News / Asia

Japan Still Struggling to Control Crippled Nuclear Plant

Police herd marchers along the curb as the streets are
not blocked off for the demonstration in Tokyo, Japan, April 16, 2011
Police herd marchers along the curb as the streets are not blocked off for the demonstration in Tokyo, Japan, April 16, 2011

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Small and peaceful anti-nuclear protests continue to be staged in Japan. The demonstrations are being held as troubles continue at and around the Fukushima-1 nuclear power plant in the northeastern part of the country. It has been leaking radiation into the air and sea since it was severely damaged by a magnitude 9.0 quake and resulting tsunami more than a month ago.

The operator of the crippled nuclear power plant in Fukushima has begun dropping into the Pacific Ocean sandbags filled with an absorbent to try to reduce the danger from radiation. The bags are filled with zeolite, better known as the active material sprinkled in cat litter boxes to absorb odors. In this case, zeolite is meant to take up cesium that has been detected at high levels along the Fukushima coast.

On shore, the Tokyo Electric Power Company, known as TEPCO, is still struggling, more than a month after the Fukushima-1 plant was damaged by an earthquake and tsunami, to restore automatic cooling facilities for several reactors.

In Tokyo on Saturday, several hundred demonstrators peacefully marched past a TEPCO building. Some were dressed as vegetables, others were adorned with or carried produce.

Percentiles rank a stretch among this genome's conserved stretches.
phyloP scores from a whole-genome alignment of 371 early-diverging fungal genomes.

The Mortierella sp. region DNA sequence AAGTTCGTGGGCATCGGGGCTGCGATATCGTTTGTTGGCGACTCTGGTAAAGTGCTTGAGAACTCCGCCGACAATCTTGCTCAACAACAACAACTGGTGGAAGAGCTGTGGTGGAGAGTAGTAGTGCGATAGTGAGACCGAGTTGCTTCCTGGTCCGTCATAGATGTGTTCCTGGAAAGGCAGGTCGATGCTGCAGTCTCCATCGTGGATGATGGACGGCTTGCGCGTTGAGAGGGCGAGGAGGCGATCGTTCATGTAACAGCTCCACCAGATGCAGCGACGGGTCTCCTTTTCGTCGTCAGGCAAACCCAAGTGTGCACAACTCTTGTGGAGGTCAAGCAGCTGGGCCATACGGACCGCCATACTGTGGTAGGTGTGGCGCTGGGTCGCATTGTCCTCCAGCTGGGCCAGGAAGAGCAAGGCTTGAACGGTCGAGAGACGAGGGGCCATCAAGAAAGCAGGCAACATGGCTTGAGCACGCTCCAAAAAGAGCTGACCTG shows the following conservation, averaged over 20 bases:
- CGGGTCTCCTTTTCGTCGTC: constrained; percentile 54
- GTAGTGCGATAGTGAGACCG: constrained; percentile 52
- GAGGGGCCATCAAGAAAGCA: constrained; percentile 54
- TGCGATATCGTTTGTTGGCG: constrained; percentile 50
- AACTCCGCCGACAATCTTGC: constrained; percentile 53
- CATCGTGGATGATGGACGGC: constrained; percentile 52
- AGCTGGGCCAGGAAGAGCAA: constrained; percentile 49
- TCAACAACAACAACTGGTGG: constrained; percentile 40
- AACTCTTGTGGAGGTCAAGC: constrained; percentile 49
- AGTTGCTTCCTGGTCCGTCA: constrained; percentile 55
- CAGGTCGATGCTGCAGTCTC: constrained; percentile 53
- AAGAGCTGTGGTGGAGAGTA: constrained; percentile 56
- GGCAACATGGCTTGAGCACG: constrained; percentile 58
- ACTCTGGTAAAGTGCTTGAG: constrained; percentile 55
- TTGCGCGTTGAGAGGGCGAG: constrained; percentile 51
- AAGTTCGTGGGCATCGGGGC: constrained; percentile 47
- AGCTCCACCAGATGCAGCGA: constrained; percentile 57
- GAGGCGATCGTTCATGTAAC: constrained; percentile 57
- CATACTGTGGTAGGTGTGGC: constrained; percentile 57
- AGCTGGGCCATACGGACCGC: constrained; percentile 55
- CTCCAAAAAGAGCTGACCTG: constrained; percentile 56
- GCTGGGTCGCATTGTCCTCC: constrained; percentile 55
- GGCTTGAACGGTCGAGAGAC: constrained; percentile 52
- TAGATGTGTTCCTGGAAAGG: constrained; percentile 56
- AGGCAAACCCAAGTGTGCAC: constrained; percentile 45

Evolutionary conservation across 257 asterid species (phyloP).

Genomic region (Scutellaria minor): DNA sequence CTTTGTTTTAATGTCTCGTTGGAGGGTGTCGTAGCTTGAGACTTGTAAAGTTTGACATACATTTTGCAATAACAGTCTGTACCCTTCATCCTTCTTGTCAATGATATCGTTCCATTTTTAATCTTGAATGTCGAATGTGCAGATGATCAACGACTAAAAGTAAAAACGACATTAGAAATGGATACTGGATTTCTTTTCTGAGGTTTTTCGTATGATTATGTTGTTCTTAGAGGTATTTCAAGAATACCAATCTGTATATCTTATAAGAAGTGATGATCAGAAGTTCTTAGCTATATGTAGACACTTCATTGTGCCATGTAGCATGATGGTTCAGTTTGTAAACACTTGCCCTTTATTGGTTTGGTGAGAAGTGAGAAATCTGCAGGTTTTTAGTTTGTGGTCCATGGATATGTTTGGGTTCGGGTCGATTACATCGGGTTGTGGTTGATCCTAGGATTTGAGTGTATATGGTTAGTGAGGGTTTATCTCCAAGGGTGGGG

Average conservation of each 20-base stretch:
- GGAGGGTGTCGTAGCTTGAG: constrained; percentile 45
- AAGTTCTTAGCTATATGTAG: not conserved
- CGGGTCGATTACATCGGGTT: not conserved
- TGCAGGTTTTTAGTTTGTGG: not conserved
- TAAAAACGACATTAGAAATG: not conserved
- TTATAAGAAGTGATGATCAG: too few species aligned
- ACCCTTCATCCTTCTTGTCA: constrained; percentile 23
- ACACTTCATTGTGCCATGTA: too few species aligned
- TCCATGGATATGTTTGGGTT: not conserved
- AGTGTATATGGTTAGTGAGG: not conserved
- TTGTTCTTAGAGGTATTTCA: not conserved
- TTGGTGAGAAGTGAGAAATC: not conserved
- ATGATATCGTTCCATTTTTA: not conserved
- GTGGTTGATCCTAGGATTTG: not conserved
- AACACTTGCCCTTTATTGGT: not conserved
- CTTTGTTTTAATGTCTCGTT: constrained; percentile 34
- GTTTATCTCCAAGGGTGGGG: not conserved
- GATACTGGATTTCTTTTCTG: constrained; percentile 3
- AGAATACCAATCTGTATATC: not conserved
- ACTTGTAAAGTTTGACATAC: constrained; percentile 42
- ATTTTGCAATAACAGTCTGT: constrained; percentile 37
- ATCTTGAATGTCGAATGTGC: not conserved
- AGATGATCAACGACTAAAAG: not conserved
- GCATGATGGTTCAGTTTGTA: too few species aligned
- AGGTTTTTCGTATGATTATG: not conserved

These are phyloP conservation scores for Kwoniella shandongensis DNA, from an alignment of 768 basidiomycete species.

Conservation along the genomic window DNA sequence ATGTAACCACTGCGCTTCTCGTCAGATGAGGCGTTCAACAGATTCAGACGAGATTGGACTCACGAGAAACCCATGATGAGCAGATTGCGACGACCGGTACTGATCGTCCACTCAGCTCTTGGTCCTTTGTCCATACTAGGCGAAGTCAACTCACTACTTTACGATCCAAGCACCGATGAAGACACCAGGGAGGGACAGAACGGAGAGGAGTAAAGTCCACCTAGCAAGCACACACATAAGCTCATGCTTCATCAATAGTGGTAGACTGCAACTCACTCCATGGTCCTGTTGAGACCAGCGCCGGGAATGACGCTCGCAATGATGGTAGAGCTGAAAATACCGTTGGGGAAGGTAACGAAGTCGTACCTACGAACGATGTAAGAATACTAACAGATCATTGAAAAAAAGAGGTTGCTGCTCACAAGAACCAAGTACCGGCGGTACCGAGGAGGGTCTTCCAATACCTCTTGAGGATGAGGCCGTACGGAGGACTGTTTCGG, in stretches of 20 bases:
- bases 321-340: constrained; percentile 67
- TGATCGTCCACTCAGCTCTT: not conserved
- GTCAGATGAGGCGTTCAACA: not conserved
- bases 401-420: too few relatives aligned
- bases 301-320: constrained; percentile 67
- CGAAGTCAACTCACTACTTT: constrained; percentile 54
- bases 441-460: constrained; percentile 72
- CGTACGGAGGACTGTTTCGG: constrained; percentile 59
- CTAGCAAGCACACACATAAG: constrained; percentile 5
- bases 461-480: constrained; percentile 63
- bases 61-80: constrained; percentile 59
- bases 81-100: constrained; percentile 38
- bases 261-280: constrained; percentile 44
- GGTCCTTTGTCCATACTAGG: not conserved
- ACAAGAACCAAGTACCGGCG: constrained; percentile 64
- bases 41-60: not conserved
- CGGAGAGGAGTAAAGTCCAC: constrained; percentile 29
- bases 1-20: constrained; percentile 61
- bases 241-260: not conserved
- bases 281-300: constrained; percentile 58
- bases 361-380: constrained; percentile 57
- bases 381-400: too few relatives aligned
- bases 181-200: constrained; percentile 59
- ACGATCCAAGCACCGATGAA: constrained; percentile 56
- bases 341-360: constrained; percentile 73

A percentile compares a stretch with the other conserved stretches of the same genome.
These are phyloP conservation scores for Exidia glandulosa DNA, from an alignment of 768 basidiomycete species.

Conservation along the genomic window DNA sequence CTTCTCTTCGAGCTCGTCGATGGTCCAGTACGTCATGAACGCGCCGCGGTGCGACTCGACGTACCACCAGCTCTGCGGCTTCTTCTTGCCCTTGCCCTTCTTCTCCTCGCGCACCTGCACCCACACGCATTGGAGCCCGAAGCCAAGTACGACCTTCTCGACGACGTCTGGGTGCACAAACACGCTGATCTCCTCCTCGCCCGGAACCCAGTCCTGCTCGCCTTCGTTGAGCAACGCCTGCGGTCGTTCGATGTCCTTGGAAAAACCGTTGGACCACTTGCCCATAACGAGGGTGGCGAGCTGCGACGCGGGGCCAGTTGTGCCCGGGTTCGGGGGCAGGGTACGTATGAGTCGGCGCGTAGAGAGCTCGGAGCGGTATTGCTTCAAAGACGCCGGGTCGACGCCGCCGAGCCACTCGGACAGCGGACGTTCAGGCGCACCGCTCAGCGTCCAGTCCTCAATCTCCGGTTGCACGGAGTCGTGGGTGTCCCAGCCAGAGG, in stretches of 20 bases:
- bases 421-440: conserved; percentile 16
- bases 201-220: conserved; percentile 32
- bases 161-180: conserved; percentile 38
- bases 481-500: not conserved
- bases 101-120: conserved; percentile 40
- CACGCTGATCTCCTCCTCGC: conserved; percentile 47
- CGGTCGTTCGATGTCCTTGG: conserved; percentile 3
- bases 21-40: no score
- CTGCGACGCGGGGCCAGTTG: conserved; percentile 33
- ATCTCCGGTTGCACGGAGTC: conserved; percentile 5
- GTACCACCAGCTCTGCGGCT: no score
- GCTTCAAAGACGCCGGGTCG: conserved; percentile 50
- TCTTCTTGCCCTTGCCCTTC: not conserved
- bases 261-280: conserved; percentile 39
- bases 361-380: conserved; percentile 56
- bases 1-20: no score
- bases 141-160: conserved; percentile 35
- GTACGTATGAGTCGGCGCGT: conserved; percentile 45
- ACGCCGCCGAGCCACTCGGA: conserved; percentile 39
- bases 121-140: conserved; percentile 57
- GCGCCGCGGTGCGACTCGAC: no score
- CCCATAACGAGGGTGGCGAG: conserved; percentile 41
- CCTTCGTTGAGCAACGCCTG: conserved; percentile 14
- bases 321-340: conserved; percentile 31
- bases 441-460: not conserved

The protesters chant "vegetables are more important than nuclear power. We don't need nuclear plants, we don't need radiation."

One of the participants, Naomi Saito from neighboring Saitama prefecture, lamented the small number of people who have taken to the streets in protest since March 11.  But Saito said she understands why that is the case in a resource-poor country heavily reliant on atomic energy where more than 50 nuclear plants have been built in the past 45 years.

"We're all in a very dangerous situation because of atomic [power]. But other Japanese think nuclear [power] is very important, so I feel very sad," said Saito.

Japan's government on Saturday ordered 13 nuclear plant operators to inspect and reinforce outside power links to avoid earthquake-triggered outages similar to one on March 11 in Fukushima.

The urgency of that directive was highlighted when a 5.9 magnitude earthquake jolted eastern Japan on Saturday.

Radiation leaking from the Fukushima plant has forced tens of thousands of people in the prefecture to flee their homes. It has also contaminated crops and fishing waters, and regenerated global concern about the safety of nuclear power plants.

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